Research Article

Trimethoprim resistance in hospitals.

Br Med J (Clin Res Ed) 1982; 284 doi: https://doi.org/10.1136/bmj.284.6318.782 (Published 13 March 1982) Cite this as: Br Med J (Clin Res Ed) 1982;284:782
  1. P Huovinen,
  2. R Mäntyjärvi,
  3. P Toivanen

    Abstract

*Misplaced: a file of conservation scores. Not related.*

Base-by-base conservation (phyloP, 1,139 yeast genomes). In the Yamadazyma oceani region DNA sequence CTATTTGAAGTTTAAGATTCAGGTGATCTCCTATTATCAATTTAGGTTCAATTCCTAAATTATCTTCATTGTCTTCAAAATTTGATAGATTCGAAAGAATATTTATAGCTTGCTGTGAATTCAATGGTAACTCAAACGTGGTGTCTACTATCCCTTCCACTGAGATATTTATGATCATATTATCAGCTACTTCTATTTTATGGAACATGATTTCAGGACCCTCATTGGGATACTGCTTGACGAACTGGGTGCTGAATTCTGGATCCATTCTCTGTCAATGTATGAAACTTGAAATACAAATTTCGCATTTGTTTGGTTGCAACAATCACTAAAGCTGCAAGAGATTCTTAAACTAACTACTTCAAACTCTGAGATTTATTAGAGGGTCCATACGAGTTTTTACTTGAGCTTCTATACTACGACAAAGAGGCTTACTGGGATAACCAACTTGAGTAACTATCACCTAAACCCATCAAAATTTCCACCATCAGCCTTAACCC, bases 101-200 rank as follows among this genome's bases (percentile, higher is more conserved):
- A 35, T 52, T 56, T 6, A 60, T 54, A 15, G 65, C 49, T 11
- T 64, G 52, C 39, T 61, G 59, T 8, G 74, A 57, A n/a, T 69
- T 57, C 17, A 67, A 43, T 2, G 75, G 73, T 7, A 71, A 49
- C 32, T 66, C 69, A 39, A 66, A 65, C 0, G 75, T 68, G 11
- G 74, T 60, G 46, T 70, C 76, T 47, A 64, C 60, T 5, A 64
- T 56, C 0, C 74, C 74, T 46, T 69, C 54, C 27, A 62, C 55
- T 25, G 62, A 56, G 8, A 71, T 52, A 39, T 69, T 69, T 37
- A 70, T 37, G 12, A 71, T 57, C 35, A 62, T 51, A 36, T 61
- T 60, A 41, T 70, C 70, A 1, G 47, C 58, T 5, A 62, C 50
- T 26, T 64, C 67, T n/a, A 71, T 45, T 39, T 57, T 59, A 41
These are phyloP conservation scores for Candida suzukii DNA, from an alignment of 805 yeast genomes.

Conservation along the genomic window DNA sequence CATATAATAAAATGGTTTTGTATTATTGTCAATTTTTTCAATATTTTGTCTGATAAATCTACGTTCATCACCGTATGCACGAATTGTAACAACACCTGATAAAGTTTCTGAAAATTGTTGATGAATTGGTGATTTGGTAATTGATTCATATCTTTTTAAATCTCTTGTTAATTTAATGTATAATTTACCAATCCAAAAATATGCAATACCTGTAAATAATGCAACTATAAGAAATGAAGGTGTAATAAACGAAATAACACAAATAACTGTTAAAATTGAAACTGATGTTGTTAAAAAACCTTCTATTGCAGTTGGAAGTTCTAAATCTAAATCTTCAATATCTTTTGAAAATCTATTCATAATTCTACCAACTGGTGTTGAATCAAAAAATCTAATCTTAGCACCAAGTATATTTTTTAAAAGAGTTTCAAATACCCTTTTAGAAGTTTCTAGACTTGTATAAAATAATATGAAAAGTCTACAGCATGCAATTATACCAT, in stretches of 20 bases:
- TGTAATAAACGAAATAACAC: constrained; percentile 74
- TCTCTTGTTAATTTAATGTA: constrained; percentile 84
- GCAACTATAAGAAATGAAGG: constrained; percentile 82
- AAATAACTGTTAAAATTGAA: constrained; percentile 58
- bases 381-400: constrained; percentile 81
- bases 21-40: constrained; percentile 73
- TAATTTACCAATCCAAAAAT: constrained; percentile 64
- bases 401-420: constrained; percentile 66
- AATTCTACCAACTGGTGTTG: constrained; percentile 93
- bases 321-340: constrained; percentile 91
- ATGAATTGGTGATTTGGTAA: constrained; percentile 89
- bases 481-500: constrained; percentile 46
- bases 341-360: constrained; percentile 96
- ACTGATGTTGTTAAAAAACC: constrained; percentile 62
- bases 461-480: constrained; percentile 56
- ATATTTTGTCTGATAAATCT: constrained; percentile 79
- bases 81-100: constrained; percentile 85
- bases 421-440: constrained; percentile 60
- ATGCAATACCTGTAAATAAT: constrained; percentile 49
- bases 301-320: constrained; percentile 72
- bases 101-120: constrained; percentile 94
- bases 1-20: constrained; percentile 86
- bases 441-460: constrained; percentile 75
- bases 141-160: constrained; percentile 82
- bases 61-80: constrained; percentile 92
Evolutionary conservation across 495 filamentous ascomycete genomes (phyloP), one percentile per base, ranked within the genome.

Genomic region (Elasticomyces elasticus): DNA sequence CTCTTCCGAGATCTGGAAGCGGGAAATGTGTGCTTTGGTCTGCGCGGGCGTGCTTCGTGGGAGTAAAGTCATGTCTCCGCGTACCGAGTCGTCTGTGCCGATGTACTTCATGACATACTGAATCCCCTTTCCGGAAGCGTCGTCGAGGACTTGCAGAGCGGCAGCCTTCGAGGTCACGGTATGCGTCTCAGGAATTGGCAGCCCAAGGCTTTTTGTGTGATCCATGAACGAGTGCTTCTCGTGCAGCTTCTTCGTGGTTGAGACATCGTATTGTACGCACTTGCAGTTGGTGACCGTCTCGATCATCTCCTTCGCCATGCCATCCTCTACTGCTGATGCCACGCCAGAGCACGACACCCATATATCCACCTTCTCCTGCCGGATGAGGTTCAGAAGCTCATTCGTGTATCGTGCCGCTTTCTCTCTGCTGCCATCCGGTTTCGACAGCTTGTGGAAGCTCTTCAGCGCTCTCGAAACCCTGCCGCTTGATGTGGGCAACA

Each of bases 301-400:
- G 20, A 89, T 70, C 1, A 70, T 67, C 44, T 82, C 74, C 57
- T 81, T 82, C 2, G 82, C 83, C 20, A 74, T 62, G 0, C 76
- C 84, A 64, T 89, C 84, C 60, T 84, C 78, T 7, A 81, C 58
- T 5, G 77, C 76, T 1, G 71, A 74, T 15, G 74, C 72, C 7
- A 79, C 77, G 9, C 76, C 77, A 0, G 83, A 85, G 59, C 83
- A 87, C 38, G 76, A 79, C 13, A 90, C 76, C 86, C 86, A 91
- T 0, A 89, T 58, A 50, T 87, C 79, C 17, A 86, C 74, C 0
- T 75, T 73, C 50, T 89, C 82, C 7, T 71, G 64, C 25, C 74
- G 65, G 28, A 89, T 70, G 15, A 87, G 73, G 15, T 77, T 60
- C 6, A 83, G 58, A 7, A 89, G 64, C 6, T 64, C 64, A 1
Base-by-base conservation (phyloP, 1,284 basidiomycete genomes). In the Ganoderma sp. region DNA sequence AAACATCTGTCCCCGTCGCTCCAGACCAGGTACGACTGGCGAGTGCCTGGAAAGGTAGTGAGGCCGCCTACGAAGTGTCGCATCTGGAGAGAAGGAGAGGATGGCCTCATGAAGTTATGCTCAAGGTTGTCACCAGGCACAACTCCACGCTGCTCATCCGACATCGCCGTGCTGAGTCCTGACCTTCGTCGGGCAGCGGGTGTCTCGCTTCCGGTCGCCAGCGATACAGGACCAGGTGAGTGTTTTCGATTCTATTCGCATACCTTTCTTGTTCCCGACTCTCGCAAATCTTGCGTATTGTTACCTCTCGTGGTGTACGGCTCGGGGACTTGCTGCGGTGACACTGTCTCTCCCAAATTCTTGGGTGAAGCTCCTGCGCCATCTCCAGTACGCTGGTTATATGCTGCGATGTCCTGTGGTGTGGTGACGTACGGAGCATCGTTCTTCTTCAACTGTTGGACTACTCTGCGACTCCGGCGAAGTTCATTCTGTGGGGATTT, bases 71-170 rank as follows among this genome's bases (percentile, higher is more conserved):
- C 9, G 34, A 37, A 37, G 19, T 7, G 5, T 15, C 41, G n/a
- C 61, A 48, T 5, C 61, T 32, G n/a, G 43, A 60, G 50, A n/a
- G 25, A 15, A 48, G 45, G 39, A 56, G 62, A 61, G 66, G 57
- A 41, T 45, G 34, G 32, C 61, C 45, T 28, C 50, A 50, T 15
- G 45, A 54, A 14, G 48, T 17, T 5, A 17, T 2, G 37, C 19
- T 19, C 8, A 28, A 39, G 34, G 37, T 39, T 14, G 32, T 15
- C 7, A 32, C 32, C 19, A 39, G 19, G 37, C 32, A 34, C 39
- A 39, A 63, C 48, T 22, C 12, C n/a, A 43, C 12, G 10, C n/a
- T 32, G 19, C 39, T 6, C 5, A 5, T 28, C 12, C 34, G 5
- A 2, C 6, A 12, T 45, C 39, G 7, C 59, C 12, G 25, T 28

During November 1980 to April 1981, 1561 urinary tract pathogens were collected from Turku City Hospital, Turku University Central Hospital, and Kuopio University Central Hospital. Resistance of the strains was tested by agar-plate dilution against trimethoprim, sulphamethoxazole-trimethoprim, sulphamethoxazole, ampicillin, and nitrofurantoin. Resistance to trimethoprim (greater than 8 mg/l) occurred in 8.6-12.2% of strains from the university hospitals (Pseudomonas excluded) and 38.3% of strains from Turku City Hospital. Resistance of Escherichia coli occurred in 4.1-6.2% of strains from the university hospitals and 21% of strains from Turku City Hospital. Proteus mirabilis was the most resistant of the clinically important bacterial species with resistance to trimethoprim in 29-78%. Attention is called for in defining the type of hospital used for a particular study: bacterial resistance in different hospitals cannot be compared direct and one hospital is not necessarily representative for a whole country. After seven years' use of plain trimethoprim the prevalence of resistance in the two university hospitals in Finland was similar to that in a London hospital just before plain trimethoprim was registered for use in Britain.